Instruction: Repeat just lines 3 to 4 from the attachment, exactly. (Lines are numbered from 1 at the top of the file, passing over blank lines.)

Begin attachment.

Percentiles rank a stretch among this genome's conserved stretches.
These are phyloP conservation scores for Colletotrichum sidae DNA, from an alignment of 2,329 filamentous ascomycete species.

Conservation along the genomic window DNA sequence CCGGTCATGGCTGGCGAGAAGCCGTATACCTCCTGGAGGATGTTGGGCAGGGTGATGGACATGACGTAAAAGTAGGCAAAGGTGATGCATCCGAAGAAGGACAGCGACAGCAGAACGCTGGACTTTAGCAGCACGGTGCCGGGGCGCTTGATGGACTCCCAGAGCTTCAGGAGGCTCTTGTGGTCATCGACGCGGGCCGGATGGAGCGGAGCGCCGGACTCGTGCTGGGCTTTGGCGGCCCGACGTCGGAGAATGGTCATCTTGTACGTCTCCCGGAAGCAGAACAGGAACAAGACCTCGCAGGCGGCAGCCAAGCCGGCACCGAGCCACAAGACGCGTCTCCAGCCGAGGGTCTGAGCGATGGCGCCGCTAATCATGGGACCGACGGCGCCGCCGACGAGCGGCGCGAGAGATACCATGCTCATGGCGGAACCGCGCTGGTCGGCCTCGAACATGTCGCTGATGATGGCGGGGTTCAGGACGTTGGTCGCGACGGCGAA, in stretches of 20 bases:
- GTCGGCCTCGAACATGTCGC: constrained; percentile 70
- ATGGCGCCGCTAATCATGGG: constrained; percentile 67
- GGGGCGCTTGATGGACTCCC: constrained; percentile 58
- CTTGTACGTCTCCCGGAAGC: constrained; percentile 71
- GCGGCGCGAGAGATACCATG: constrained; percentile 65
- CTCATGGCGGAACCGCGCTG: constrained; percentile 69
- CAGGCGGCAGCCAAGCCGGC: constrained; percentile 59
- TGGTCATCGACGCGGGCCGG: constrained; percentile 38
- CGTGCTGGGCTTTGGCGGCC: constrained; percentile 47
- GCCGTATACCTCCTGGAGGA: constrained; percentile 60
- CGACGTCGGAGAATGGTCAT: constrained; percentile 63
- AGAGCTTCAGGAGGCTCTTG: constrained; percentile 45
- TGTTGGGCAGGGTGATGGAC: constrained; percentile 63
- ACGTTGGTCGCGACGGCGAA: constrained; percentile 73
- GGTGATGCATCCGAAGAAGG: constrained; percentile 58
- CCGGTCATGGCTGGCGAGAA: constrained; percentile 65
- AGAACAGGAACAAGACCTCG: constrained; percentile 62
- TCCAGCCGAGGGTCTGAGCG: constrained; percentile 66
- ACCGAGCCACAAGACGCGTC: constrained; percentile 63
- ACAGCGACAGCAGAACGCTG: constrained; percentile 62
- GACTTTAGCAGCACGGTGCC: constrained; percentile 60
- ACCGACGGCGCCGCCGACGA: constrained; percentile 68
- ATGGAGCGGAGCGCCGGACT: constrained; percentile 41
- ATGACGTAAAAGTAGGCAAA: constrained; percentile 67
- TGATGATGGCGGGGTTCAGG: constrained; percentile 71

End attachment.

Conservation along the genomic window DNA sequence CCGGTCATGGCTGGCGAGAAGCCGTATACCTCCTGGAGGATGTTGGGCAGGGTGATGGACATGACGTAAAAGTAGGCAAAGGTGATGCATCCGAAGAAGGACAGCGACAGCAGAACGCTGGACTTTAGCAGCACGGTGCCGGGGCGCTTGATGGACTCCCAGAGCTTCAGGAGGCTCTTGTGGTCATCGACGCGGGCCGGATGGAGCGGAGCGCCGGACTCGTGCTGGGCTTTGGCGGCCCGACGTCGGAGAATGGTCATCTTGTACGTCTCCCGGAAGCAGAACAGGAACAAGACCTCGCAGGCGGCAGCCAAGCCGGCACCGAGCCACAAGACGCGTCTCCAGCCGAGGGTCTGAGCGATGGCGCCGCTAATCATGGGACCGACGGCGCCGCCGACGAGCGGCGCGAGAGATACCATGCTCATGGCGGAACCGCGCTGGTCGGCCTCGAACATGTCGCTGATGATGGCGGGGTTCAGGACGTTGGTCGCGACGGCGAA, in stretches of 20 bases:
- GTCGGCCTCGAACATGTCGC: constrained; percentile 70